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m-topbusinesspark-122608 Hope remains for regional business park

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TOPSHAM — The owners of land proposed for a regional business park are working toward a revised plan that would bring the development to fruition.
Site owners Bob and Carolyn Williams have been working with designers to come up with a plan that would meet the U.S. Army Corps of Engineers’ environmental impact criteria while being economically feasible, Topsham Economic and Community Development Director John Shattuck said last week.
Vernal pools on the Topsham property originally presented more significant hurdles to development and made Bill Moore’s property on Route 1 in Brunswick a more likely candidate for the park. The Brunswick Town Council voted in September, however, not to pursue the Moore property.
That left the Williams property as the only potential site for the business park, despite the land’s challenges.
Williams on Tuesday said “you can still build, or develop … when there’s vernal pools; you just have to stay away from them.
“This is what we’re trying to do, is work around what’s there … utilize the ground that’s available, not infringe upon the wetlands,” he added.
Williams said his parcel is about 140 acres, about half of which is buildable.
He said another preliminary plan was submitted to the Army Corps in September, but that the situation had not changed.
“We’re trying to comply with the requirements of the Army Corps on this,” Williams said. “We’re basically still at square one, because we haven’t submitted a formal application yet. We’re just trying to get some of the preliminaries out of the way, and then … someone will submit, whether it’s me or someone else that develops it.”
Williams said he does not have a time frame in mind of when that plan will be submitted, pointing out that crossing I-295 to reach the west side presents a significant challenge.
“That’s a big financial burden,” he said. “I don’t think there’s a problem with the fact that there will be the viability of a project, it’s a matter of can we afford to cross that with infrastructure.”
Help could be on the way. Shattuck pointed out that the incoming Obama administration has announced its intention to stimulate the economy through making funds available for public infrastructure. Projects that can kick off soon and provide employment in the near future and create sustainable growth beyond the point of construction are favored, he said.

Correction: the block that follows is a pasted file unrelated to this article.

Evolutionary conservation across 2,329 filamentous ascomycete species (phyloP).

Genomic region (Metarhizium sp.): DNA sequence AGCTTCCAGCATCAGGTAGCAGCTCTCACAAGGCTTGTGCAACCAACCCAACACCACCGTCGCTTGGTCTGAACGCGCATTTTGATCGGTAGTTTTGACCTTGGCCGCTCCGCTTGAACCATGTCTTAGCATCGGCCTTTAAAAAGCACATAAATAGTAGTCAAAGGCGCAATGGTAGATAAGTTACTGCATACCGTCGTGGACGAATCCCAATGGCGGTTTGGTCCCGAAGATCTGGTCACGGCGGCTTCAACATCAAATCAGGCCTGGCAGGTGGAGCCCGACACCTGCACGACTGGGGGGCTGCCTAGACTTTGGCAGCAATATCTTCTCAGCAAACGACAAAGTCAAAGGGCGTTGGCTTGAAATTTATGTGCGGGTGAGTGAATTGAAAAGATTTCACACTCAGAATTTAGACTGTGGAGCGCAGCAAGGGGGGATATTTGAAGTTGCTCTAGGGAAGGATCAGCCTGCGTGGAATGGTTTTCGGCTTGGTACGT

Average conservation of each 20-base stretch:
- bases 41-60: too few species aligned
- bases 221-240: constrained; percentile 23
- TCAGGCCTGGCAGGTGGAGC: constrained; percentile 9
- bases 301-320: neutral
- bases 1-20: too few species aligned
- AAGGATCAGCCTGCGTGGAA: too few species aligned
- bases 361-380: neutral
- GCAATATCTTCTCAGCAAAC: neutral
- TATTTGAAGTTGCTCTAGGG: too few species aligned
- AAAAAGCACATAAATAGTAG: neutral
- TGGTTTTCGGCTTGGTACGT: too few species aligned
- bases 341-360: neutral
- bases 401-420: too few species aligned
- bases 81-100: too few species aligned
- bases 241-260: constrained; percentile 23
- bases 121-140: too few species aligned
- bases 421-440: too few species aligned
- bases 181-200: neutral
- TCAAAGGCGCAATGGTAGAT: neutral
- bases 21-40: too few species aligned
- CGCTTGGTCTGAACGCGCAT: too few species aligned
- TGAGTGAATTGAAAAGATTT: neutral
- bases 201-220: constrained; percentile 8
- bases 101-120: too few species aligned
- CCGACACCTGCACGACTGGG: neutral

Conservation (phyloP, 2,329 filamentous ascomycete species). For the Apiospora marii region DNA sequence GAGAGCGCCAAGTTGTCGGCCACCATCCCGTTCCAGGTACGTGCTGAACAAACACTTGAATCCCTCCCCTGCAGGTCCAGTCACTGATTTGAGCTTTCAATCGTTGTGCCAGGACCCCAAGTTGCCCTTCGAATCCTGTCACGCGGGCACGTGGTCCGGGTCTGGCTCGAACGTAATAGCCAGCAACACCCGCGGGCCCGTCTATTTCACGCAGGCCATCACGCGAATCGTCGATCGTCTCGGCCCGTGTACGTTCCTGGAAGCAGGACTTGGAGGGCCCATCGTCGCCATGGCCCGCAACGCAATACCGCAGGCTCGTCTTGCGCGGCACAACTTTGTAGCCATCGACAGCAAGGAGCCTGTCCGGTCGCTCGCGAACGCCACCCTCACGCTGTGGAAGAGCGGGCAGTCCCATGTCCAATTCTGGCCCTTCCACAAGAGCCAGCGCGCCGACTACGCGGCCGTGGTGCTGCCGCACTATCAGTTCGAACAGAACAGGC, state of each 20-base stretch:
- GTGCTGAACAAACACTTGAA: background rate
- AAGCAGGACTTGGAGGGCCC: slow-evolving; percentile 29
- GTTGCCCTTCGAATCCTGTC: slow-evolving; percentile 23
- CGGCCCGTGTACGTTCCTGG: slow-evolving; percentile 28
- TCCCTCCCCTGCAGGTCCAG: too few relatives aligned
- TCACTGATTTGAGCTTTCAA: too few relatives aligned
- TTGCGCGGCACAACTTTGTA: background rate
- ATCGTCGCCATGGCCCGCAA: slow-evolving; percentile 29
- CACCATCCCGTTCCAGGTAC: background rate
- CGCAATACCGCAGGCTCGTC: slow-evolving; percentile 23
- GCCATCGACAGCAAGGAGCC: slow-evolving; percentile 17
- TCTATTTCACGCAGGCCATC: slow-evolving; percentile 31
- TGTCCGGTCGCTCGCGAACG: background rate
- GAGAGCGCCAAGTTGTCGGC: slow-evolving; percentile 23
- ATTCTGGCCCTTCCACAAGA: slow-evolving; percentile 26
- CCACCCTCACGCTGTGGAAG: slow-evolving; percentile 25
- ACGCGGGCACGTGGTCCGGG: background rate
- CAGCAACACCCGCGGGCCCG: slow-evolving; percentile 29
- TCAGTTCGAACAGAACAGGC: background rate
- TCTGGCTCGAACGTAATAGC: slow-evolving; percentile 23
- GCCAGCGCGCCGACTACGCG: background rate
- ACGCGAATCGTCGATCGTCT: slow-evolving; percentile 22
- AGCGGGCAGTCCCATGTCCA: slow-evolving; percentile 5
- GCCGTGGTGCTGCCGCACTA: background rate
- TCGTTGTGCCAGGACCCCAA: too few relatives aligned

Shattuck added that there is no formal application process, but that Topsham has explored whether it could be eligible for funds to extend infrastructure to the west side of I-295. Such a project could help facilitate a business park there, as well as other developments on that side of town, Shattuck said.
He added that the infrastructure extension could also extend public water and sewer to residents who do not currently have access, in situations where it makes economic sense based on residential density.
Williams pointed out that if water and sewer infrastructure crosses I-295, neighboring properties to his could also be used to broaden the scope of a business park.
There are also environmental considerations. With separate private septic systems creating various point sources, and therefore areas of risk of environmental impact if systems break down or are not properly maintained, a public system would decrease that risk, Shattuck said.
“It would mean there’d be a unique and virtually unprecedented opportunity for the community to get what might be a $6 million to $8 million infrastructure project paid for with federal funds,” Shattuck said, as opposed to using local funds.
He pointed out that there are still many unknown factors, such as what agencies will get the money for distribution, how much they will get, how the application process will run, what the deadlines will be, or whether there will be a local match. The process remains exploratory.
“All we’re doing in Topsham right now is making sure that the relevant districts – the sewer district, the water district – are taking a look at what their preparedness is for doing a stretch like this, and making sure that we’re as best situated as we can be to be competitive when this comes about.”

Alex Lear can be reached at 373-9060 ext. 113 or alear@theforecaster.net.
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A Maine native and Colby College graduate, Alex has been covering coastal communities since 2001, and currently handles Bath, Topsham, Cumberland, and North Yarmouth. He and his wife, Lauren, live in the Portland area, and Alex recently released his third album of original music.